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Reviewed by:
  • Imprint of the Raj: How Fingerprinting was Born in Colonial India
  • Simon A. Cole (bio)
Imprint of the Raj: How Fingerprinting was Born in Colonial India. By Chandak Sengoopta. London: Macmillan, 2003. Pp. xv+234. £15.99.

It is widely believed that fingerprinting was invented at Scotland Yard. Far from being a mere antiquarian matter, this belief has even assumed some legal significance in a recent criminal case (United States v. Llera Plaza, 188 F.Supp.2d 549, E.D. Pa. 2002). Leaving aside for the moment all the usual caveats familiar to historians of technology about what it means to "invent" something, the British claim is controversial at best: arguments can be made for both Argentina and the United States. That the British contribution to the development of fingerprinting occurred not at home but abroad, in India and Japan, is usually a mere footnote to the general acclamation of British genius.

In Imprint of the Raj, Chandak Sengoopta shows that fingerprinting was a product, not so much of Britain, but of the Raj, of the imperial encounter between colonizer and colonized. The locus of British inventiveness in the area of personal identification was no mere coincidence. Fingerprinting, Sengoopta argues, was like curry powder: "Developed in India but not indigenous, British but not evolved in Britain itself . . . incorporated into British tradition and then gradually re-transmitted to the world at large, blur[ring] the simplistic distinction we often make between home and Empire" (p. 6).

There were two rival claimants to priority in the British contribution to fingerprint history: William Herschel, grandson of the Astronomer Royal William and son of the famous polymath John, and the Scottish physician Henry Faulds. For most of the past century, probably at the instigation of Francis Galton, Scotland Yard has systematically inflated the claim of the former and denigrated the claim of the latter. Sengoopta has uncovered interesting evidence to support the thesis that the slighting of Faulds was in [End Page 252] part motivated by payback for his temerity in taking a skeptical view of the Yard's reliability at forensic fingerprint identification.

Recently, it has become fashionable to champion the long-maligned Faulds. Sengoopta bucks the trend by returning attention to Herschel. He finds that Herschel, whom I had always taken as a mere underachieving descendant of illustrious ancestors, was a profoundly decent man and an unusually just colonial administrator, an "honourable magistrate . . . one whose efficiency and integrity were lauded by Indians of the time as well as by recent historians of the indigo disturbances" (p. 70). It was in the wake of these disturbances (better known as the Sepoy Mutiny of 1857), and the contract disputes engendered by them, that Herschel came up with the idea of thumb printing as a way of linking written contracts to the bodies of those who executed them.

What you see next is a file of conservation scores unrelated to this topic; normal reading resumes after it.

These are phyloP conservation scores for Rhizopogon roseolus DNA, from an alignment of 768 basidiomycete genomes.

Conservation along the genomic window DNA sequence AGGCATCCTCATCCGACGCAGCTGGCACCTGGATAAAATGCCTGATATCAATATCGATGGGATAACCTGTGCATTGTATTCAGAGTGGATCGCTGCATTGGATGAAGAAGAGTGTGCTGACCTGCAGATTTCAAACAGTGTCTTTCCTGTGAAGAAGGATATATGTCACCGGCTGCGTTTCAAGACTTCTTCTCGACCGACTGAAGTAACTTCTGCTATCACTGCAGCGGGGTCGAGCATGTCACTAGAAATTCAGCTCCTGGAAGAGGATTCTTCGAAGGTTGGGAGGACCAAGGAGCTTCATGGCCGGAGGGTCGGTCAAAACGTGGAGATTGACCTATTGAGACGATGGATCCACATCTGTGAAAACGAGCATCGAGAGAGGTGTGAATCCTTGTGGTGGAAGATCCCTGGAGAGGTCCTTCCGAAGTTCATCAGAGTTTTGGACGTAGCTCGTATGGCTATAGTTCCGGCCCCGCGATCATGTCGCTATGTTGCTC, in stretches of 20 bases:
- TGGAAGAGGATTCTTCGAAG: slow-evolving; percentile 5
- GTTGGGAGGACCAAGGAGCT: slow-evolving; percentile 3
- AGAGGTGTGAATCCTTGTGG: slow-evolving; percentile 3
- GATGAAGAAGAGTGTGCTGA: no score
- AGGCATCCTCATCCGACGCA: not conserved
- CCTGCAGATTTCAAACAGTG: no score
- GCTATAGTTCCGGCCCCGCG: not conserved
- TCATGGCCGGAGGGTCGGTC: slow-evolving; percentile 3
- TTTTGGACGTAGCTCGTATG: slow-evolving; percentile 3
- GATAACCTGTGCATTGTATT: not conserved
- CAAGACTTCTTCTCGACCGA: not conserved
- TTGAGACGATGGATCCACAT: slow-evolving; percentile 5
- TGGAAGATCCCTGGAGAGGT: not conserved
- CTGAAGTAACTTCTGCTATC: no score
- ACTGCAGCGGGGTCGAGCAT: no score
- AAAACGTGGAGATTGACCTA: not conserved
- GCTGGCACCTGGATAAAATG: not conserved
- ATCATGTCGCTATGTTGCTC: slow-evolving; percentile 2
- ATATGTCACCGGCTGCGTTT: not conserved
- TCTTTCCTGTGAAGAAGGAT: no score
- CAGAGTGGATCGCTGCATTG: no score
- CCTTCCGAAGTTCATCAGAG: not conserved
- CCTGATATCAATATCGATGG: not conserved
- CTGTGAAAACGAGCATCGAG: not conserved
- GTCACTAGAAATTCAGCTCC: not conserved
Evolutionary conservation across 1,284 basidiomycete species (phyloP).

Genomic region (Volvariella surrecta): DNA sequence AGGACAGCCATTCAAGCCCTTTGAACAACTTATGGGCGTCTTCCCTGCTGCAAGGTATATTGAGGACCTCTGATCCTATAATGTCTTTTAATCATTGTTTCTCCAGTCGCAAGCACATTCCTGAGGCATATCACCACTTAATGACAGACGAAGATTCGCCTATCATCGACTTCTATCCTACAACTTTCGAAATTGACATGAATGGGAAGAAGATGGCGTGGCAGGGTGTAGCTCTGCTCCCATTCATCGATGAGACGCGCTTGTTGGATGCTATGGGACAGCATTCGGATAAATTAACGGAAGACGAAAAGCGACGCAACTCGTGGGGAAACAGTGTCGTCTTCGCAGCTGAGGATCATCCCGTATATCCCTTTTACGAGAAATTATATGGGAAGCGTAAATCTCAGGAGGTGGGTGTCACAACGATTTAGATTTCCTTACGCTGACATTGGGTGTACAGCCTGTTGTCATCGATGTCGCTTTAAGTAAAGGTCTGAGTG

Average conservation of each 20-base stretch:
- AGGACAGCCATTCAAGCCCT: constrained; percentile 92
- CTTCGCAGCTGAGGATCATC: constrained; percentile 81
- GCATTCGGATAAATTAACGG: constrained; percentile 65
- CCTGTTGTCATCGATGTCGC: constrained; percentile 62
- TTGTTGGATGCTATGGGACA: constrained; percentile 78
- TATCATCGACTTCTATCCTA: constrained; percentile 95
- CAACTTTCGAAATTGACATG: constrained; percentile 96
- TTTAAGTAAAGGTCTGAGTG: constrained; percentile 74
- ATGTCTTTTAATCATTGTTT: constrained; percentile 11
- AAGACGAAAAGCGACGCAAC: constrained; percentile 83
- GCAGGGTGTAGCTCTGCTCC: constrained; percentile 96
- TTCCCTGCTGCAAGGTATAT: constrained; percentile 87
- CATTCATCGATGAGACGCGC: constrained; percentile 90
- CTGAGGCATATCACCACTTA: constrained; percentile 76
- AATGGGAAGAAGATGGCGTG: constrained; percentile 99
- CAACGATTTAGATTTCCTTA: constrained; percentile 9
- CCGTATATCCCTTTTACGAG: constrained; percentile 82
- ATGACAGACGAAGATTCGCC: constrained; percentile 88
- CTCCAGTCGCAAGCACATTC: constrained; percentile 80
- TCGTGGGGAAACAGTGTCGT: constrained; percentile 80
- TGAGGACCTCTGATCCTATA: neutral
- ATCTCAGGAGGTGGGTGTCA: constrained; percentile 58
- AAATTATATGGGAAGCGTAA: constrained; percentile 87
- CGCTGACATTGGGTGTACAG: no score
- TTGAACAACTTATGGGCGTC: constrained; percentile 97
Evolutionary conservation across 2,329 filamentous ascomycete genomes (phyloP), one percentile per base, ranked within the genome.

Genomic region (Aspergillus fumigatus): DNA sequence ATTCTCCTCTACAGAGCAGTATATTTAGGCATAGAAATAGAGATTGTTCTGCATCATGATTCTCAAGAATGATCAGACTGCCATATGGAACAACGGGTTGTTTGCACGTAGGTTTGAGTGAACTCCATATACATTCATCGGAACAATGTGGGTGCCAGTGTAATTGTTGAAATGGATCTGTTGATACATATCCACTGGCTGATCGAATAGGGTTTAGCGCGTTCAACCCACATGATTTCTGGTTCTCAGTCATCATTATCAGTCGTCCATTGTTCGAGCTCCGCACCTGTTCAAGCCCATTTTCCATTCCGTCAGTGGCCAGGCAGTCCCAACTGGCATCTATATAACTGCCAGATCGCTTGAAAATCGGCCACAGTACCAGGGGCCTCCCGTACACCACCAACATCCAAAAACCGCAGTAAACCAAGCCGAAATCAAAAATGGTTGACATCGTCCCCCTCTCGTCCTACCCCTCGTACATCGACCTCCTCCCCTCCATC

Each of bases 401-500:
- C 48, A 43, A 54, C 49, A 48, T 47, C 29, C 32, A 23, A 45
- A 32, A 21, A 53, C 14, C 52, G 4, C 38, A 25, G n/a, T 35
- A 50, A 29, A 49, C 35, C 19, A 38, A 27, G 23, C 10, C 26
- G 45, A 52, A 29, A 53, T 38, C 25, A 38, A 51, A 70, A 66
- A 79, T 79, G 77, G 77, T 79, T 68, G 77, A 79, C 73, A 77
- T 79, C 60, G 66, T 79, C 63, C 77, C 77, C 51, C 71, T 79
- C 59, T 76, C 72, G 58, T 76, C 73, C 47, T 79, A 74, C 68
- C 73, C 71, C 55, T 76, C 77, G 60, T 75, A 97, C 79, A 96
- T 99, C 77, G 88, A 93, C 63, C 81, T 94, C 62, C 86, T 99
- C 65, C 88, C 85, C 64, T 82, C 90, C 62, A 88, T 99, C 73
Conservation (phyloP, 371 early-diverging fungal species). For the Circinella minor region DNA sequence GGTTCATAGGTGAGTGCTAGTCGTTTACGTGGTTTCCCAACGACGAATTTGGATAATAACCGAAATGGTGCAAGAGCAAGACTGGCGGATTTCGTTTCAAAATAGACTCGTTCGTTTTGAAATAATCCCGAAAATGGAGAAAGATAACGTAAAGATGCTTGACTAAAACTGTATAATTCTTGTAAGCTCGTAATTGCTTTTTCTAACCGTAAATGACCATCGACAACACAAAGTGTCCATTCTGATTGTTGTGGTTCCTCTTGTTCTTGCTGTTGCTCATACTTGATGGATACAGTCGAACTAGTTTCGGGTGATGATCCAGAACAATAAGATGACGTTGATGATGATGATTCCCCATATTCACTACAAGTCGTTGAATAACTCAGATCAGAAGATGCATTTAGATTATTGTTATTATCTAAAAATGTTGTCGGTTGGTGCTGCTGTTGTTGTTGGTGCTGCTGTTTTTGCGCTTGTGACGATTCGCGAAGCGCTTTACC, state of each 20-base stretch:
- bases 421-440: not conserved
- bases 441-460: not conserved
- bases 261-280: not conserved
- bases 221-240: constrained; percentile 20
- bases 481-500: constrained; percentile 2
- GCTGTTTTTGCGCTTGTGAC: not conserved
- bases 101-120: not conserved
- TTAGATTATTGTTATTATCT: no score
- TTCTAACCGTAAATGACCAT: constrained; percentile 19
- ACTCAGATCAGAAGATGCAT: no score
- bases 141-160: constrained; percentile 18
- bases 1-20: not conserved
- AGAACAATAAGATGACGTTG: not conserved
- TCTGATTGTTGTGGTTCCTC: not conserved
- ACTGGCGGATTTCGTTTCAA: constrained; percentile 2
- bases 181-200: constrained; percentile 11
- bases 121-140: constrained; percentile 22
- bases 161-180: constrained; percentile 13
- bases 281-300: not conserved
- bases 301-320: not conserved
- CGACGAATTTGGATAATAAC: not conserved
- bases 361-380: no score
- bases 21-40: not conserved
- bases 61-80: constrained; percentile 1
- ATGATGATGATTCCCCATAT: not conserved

Also valuable is Sengoopta's careful and nuanced discussion of how credit for inventing the Henry system of fingerprint classification—the most significant British contribution to modern fingerprint identification—should be allocated among the British police official Edward Henry and his Indian assistants Azizul Haque and Chandra Bose.

Sengoopta shows that it was the British role as rulers of India that demanded fingerprinting as a way of keeping track of a native population that did not enjoy the liberties of Englishmen. Routine identification of civilians, as opposed to criminals, would have been unthinkable at home. "The body of the colonial subject, however, was another matter altogether" (p. 203). "Unquestioned authority went hand in hand with pervasive fears of being deceived by the populace," Sengoopta writes. "It is this curious combination of despotic rule and intense insecurity that is the ultimate explanation of the origin of systematic fingerprinting in the Raj as well as of the astonishing extent of its application" (p. 204).

Imprint of the Raj is packaged as a popular history; instead of notes, it contains an excellent essay on sources. But Sengoopta, a professional historian of medicine, is too good a historian to be drawn into either the scholarly sloppiness or facile thinking typically associated with popularizations. Like the mentor to whom the book is, in part, dedicated, Roy Porter, Sengoopta is at...

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Additional Information

ISSN
1097-3729
Print ISSN
0040-165X
Pages
pp. 252-253
Launched on MUSE
2005-03-07
Open Access
No
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